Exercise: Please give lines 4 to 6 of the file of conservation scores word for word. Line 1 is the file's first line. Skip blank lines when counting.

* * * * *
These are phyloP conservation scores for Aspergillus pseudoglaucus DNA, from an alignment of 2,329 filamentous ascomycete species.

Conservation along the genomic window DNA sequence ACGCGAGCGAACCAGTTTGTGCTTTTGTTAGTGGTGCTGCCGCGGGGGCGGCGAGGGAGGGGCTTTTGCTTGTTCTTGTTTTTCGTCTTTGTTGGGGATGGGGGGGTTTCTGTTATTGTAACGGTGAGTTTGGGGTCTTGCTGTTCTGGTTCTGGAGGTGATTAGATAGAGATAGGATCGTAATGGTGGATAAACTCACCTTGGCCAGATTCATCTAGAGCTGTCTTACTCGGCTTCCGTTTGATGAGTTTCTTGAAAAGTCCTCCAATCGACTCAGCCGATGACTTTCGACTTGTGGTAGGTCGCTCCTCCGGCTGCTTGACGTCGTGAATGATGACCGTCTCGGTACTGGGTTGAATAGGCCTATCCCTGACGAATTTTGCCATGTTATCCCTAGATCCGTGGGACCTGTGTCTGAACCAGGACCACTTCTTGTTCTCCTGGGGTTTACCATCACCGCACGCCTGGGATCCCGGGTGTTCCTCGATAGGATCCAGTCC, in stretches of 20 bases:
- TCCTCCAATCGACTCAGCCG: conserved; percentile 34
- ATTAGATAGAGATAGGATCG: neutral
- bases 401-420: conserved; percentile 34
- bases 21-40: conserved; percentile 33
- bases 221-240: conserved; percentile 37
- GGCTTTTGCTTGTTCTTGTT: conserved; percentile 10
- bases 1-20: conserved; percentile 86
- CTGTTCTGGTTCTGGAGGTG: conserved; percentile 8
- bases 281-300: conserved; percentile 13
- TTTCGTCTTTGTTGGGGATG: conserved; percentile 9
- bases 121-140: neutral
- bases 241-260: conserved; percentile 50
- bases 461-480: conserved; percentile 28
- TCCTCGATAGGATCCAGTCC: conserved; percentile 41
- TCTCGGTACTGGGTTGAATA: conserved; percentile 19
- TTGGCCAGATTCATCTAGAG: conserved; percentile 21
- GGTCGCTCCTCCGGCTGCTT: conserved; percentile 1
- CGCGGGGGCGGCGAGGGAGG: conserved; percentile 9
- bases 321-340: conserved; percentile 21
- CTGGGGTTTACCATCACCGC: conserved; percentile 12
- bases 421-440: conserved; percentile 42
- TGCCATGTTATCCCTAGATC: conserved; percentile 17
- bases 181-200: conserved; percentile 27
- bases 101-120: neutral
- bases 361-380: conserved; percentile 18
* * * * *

- ATTAGATAGAGATAGGATCG: neutral
- bases 401-420: conserved; percentile 34
- bases 21-40: conserved; percentile 33